Bare machine

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Bare machine (or bare metal), in computer parlance, means a computer without an intervening operating system executing instructions directly on logic hardware. Modern operating systems evolved through various stages, from elementary to the present day complex, highly sensitive systems incorporating many services. After the development of programmable computers (which did not require physical changes to run different programs) but prior to the development of operating systems, sequential instructions were executed on the computer hardware directly using machine language without any system software layer. This approach is termed the "bare machine" precursor to modern operating systems. Today it is mostly applicable to embedded systems and firmware generally with time-critical latency requirements, while conventional programs are run by a runtime system overlaid on an operating system.


The PDP-11 machine allowed programmers to load a program, supplied in machine code, to RAM. The resulting operation of the program could be monitored by lights, and output derived from mag tape, print devices, or storage.


The bare machine approach paved the way for new ideas that pushed the process of OS evolution to its next stage. Bare machine approach brought out a need for the following:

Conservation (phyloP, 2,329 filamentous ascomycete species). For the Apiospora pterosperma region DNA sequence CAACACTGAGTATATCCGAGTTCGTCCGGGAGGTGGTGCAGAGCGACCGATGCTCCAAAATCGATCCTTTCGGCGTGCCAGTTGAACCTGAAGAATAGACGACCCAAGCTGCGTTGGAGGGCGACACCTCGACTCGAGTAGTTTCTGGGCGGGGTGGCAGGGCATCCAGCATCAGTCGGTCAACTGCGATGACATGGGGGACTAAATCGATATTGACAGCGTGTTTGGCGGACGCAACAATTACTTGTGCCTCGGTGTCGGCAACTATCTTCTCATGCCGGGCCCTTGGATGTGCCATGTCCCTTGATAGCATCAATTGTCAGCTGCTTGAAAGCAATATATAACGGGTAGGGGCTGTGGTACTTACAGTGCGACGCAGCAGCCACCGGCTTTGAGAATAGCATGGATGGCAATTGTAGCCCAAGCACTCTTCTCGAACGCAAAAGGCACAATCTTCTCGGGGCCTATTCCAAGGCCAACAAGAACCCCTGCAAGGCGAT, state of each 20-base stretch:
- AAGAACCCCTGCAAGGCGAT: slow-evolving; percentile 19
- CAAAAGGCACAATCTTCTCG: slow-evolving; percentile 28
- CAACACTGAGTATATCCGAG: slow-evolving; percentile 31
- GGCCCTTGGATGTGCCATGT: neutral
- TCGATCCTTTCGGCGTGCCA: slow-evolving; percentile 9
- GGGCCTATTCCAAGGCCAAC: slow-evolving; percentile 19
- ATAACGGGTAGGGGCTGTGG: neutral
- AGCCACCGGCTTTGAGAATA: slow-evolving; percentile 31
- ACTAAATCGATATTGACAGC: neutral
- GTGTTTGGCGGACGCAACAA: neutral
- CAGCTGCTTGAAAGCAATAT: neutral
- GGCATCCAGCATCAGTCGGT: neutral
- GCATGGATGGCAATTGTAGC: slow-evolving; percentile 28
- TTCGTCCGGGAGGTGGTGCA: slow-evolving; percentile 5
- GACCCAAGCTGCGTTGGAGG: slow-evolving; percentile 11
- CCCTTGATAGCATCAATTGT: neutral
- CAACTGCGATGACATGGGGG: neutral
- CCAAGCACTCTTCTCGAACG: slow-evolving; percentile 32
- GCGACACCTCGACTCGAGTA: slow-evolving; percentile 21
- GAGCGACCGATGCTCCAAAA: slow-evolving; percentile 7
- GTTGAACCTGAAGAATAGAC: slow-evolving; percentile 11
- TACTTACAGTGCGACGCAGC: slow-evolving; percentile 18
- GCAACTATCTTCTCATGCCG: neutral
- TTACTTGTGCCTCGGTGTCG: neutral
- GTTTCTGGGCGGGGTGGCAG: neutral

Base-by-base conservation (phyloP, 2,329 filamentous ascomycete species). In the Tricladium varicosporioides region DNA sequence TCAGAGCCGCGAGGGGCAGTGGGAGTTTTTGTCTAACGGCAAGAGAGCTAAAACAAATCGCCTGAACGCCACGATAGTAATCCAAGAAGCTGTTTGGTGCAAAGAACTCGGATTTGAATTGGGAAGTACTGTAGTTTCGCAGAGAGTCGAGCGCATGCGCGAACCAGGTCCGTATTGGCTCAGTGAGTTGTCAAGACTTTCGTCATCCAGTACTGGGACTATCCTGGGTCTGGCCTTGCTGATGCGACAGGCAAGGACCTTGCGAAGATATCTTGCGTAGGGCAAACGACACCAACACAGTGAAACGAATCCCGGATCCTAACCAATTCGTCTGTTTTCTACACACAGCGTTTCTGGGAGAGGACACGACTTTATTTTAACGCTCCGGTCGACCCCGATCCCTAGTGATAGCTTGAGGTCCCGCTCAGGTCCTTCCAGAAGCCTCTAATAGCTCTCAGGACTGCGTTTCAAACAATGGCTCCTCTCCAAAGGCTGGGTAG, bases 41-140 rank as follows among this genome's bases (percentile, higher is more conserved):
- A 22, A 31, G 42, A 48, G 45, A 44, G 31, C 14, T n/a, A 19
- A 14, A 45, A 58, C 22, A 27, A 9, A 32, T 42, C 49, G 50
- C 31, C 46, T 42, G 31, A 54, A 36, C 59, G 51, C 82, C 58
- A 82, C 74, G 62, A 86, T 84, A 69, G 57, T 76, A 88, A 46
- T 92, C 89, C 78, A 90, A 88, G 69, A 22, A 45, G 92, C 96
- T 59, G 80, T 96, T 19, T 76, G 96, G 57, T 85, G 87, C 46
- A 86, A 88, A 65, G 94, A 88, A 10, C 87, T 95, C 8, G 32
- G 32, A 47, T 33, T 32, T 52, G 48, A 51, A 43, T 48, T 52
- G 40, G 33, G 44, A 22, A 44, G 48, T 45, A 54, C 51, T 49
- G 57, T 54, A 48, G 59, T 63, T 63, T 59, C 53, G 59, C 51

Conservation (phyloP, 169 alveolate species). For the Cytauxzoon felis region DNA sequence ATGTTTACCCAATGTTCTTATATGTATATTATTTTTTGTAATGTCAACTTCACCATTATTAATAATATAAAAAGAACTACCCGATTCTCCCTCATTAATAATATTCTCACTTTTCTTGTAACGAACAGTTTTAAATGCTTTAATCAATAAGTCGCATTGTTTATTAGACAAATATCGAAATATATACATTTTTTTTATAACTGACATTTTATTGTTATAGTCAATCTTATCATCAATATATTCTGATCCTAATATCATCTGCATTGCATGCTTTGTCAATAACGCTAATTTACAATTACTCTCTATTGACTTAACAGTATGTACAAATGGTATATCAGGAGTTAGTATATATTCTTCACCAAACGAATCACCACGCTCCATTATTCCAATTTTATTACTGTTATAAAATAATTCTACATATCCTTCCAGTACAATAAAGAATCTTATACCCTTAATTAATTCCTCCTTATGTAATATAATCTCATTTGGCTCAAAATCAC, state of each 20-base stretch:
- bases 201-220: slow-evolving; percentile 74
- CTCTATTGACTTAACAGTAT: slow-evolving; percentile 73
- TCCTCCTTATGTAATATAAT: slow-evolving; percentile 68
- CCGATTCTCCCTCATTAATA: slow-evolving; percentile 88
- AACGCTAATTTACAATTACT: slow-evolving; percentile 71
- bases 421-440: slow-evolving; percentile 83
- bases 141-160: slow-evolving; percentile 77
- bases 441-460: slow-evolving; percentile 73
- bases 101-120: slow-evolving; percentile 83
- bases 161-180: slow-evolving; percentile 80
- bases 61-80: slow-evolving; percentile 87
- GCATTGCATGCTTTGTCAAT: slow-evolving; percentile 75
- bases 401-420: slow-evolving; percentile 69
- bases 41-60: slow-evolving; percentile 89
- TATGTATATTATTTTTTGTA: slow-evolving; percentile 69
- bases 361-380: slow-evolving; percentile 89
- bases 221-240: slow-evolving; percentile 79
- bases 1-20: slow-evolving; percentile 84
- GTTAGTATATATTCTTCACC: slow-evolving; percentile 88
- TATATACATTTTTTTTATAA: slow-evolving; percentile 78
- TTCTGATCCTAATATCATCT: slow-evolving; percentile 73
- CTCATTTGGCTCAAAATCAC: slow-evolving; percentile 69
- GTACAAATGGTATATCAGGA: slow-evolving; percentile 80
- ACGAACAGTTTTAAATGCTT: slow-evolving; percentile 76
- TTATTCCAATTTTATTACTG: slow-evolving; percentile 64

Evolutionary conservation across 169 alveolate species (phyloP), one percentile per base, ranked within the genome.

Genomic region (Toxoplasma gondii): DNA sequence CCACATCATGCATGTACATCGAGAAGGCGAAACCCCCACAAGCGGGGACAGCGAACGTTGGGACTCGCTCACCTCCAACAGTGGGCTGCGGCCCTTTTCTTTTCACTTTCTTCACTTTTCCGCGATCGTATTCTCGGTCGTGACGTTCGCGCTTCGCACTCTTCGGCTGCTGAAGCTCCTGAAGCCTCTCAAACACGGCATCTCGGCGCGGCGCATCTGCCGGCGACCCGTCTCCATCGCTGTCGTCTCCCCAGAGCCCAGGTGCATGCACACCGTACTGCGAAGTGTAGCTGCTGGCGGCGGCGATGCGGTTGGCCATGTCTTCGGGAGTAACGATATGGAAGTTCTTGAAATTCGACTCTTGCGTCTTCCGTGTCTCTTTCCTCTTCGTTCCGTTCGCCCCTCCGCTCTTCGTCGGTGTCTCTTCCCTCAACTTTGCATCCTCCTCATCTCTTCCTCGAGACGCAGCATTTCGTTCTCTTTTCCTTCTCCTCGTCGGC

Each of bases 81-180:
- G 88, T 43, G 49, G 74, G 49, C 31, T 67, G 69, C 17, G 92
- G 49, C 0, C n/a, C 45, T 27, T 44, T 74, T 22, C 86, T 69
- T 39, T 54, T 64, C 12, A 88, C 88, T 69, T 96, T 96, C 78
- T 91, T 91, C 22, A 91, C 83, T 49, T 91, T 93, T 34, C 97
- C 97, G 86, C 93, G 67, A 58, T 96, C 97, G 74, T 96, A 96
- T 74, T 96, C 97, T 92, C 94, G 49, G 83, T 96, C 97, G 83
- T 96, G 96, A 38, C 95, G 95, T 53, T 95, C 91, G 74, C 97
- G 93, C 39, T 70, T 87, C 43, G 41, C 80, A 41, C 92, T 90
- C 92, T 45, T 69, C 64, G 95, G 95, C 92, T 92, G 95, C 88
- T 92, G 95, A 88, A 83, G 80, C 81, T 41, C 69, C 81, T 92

1. Input/output (I/O) devices to enter both code and data conveniently and output the result of execution in a user friendly manner
  2. Secondary storage devices to store the program to non-volatile memory
  3. Requirement for a convenient high-level language and a translator for such a high-level language to the corresponding machine code
  4. Linkers to link library modules, which may be written by the user or already available in the system
  5. Loaders to load the executables to the primary memory from the secondary storage
  6. Suitable I/O devices like printers for producing a hard-copy of the output generated by the program

Embedded systems[edit]

Bare machine programming remains in common practice in embedded systems, where microcontrollers or microprocessors often boot directly into monolithic, single-purpose software, without loading a separate operating system. Such embedded software can vary in structure, but the simplest form may consist of an infinite main loop, calling subroutines responsible for checking for inputs, performing actions, and writing outputs.

See also[edit]


  • A. Silberschatz, Peter Galvin, and Greg GAGNE. Operating System Concepts.